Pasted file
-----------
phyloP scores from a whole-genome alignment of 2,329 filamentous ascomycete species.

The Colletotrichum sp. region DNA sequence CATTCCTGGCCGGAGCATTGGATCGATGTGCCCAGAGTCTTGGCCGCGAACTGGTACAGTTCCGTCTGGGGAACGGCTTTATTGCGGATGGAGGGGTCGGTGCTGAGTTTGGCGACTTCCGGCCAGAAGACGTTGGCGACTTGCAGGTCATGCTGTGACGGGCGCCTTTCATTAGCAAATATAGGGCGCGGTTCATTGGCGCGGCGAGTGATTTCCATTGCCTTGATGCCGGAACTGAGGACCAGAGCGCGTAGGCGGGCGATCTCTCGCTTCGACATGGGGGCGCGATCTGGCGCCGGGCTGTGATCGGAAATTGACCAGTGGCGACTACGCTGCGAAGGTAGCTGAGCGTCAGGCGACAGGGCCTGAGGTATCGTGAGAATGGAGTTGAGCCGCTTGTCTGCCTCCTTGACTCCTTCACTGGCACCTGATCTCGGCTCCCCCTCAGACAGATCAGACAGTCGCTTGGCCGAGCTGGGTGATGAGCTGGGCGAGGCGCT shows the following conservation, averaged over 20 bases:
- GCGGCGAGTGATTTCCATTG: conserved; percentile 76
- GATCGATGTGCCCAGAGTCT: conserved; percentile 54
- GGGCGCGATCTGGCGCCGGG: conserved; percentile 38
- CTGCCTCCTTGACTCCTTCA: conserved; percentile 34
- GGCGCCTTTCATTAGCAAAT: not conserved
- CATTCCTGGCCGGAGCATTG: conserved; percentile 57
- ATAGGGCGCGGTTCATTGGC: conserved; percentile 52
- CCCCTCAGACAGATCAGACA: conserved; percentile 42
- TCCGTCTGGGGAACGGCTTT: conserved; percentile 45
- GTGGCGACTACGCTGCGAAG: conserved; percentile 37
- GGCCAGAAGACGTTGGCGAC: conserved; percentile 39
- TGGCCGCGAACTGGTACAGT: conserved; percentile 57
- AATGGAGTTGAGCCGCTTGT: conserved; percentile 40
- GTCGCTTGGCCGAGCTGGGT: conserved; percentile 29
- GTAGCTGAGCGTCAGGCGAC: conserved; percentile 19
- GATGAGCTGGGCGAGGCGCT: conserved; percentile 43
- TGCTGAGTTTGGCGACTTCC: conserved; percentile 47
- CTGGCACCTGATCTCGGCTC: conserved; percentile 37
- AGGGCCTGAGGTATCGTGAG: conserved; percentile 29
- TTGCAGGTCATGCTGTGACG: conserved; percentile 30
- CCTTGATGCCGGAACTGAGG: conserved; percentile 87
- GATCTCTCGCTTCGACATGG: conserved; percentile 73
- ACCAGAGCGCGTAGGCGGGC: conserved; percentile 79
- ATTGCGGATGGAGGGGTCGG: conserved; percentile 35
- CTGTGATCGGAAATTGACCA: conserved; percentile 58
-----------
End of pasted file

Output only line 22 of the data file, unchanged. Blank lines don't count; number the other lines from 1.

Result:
- TTGCAGGTCATGCTGTGACG: conserved; percentile 30